Directed by: Neil Burger
Premise: An adaptation of the novel by Veronica Roth. Set in a dystopian future, a young woman is regarded as a threat to society when she is unable to fit into the social and economic power structure.
What Works: The dystopian future is a common premise of science fiction movies, going back at least as far as Fritz Lang’s silent epic Metropolis, and by now it’s become a cliché, but the story world of Divergent has a clever and thought-provoking premise. The film takes place in the city of Chicago generations after a war has laid waste to civilization. The surviving society has set up a rigid caste system in which young people are given a hallucinogenic test that determines which social group they belong in. Those who don’t fit into one of society’s predetermined categories are social pariahs and especially threatening are those determined to be divergent, meaning that they possess qualities of multiple social groups. This premise is rich with potenital; the divergent concept is a metaphor of the way society marginalizes people who don’t fit into preconceived tracks and of the extent to which the elites of a social and economic system will go to preserve that structure.
What Doesn’t: Divergent has a good premise but this movie frequently misses the mark and its shortcomings are highlighted by comparing this film to The Hunger Games. Aside from being based on popular young adult books, these two stories are remarkably similar in their premise, characters, conflicts, themes, and politics. But where The Hunger Games did this story very well and often exceeded expectations, Divergent is frequently underwhelming. The film starts with a compelling premise but the society of Divergent is not well rendered. The mechanics and implications of the social structure are never sufficiently explored and the film leaves a lot of fundamental questions unanswered. That lack of context undermines the drama of the movie. The majority of Divergent takes place in the training facility of the Dauntless faction, who constitute the military arm of the society. The set design is strange and makes very little sense; the Dauntless facilities seem less like a military training camp and more like gang headquarters from The Warriors. Matters aren’t helped by the fact that almost the entire cast of Divergent appear to be between the ages of eighteen and twenty-five years old. The society has no children nor anyone elderly and this degrades the illusion of a credible society. This leads to another of the film’s problems: its main character. Like Katniss Everdeen of The Hunger Games, Tris of Divergent spends the bulk of the movie training for battle and turning herself into a killer. The casting of Shailene Woodley as Tris is a mistake. She has proven herself to be a fine actress in other films but Woodley does not possess the physicality or the scrappiness to convincingly play the role. But aside from the miscasting, the film mishandles its hero. Tris has very little to do. She’s not an agent of action until the very end and she does very little that is actually heroic. That’s a result of another major fault of Divergent: its plotting. The film has no discernable villain and the antagonist played by Kate Winslet is bland and not very threatening, unlike President Snow of The Hunger Games. Instead of taking a stand against adversity, Tris is frequently pushed around by outside forces, making her an uninteresting hero. The film attempts to liven up the story with a romance but here Divergent is less like The Hunger Games and more like Twilight. The romance is forced, the relationship does not have any passion to it, and the story never substantiates their love.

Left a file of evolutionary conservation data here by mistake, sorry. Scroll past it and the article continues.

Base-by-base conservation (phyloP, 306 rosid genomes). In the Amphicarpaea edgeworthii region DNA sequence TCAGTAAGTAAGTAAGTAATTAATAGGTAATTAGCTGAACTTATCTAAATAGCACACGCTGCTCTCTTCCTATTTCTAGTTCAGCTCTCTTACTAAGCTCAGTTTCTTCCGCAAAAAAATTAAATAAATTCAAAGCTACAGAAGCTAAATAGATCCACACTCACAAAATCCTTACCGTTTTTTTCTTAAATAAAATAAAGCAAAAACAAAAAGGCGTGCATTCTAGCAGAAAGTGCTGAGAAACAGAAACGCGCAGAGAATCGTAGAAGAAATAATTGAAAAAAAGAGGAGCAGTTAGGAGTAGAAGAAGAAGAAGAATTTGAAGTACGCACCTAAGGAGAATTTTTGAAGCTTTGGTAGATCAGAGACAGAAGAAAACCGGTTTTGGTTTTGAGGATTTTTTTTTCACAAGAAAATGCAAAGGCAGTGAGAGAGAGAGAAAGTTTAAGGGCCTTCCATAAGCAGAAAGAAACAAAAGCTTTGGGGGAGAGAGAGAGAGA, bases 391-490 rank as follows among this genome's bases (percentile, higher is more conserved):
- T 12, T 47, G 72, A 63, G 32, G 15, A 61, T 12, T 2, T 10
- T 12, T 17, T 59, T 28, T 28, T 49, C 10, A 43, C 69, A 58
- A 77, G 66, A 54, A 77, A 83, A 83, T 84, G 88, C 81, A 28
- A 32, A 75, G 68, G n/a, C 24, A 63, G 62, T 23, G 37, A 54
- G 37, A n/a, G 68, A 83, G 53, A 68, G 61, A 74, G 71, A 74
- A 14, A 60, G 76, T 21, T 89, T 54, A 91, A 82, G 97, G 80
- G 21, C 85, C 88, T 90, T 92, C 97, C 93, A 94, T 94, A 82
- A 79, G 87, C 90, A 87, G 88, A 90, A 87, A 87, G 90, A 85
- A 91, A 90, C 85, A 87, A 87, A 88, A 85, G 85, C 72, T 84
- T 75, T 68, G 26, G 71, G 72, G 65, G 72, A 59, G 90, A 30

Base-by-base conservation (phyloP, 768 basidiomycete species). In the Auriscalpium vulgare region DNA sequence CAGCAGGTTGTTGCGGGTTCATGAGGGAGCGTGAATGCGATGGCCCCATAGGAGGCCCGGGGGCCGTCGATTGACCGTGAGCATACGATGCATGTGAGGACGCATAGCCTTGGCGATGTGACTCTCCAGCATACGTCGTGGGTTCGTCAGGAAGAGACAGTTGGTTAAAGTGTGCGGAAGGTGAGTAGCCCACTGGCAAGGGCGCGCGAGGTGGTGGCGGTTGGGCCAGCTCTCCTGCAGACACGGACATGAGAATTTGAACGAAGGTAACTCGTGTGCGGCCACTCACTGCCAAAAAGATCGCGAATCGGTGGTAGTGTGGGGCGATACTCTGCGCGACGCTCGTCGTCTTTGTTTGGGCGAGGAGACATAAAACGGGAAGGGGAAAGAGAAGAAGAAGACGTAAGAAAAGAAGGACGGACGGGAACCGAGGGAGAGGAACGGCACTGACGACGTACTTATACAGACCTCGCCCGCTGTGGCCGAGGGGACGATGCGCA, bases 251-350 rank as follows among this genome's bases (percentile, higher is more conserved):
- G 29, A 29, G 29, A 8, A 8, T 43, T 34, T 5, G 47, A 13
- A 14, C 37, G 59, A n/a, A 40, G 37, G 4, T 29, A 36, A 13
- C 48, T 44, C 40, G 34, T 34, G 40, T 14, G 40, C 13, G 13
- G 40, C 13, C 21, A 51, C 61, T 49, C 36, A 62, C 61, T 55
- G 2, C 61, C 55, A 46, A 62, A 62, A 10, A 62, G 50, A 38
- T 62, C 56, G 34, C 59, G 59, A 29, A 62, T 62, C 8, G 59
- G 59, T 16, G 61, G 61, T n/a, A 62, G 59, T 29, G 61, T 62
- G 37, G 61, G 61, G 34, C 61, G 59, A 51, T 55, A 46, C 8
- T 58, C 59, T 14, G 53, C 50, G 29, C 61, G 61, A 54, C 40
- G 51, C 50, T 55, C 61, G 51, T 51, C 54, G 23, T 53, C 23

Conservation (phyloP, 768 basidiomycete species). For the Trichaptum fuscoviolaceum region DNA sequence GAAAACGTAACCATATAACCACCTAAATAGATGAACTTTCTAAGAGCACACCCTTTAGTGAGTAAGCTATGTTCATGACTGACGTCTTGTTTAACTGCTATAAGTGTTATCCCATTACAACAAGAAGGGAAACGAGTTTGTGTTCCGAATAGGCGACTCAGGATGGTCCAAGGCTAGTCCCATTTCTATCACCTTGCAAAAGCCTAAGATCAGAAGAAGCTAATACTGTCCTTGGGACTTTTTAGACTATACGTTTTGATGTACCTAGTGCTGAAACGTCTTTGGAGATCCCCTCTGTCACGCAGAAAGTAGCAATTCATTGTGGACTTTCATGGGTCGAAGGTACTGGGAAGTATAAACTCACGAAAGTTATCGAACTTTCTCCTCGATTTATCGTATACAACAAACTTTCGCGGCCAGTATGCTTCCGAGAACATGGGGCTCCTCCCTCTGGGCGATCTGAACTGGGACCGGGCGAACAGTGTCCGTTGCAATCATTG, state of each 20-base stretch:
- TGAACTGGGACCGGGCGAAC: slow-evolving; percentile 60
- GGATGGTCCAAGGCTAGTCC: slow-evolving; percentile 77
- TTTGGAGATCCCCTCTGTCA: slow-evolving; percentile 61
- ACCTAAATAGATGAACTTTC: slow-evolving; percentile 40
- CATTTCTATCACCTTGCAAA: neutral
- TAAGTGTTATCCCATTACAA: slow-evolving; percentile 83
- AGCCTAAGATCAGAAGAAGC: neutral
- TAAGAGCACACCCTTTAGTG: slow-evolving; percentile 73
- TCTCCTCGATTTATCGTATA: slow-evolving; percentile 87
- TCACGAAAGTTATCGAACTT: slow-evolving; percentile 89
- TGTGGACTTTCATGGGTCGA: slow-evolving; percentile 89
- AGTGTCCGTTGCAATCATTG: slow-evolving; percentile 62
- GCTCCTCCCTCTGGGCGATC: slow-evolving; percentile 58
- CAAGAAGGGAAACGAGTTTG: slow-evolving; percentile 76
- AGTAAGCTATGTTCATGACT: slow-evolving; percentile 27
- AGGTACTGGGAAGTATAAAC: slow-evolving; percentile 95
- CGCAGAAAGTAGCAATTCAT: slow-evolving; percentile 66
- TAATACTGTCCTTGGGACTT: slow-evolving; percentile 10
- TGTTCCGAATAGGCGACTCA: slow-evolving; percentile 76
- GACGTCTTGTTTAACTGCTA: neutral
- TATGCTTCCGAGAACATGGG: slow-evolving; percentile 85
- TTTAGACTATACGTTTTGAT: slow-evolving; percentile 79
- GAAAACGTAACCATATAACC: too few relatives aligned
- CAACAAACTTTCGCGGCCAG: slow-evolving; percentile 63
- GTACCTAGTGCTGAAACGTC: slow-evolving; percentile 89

Bottom Line: Divergent has a good premise but the filmmakers fail to shape that premise into a satisfying story. This movie comes across as a weak attempt to duplicate The Hunger Games, imitating all of the superficial aspects of that film but missing the details that made it work.
Episode: #484 (March 30, 2014)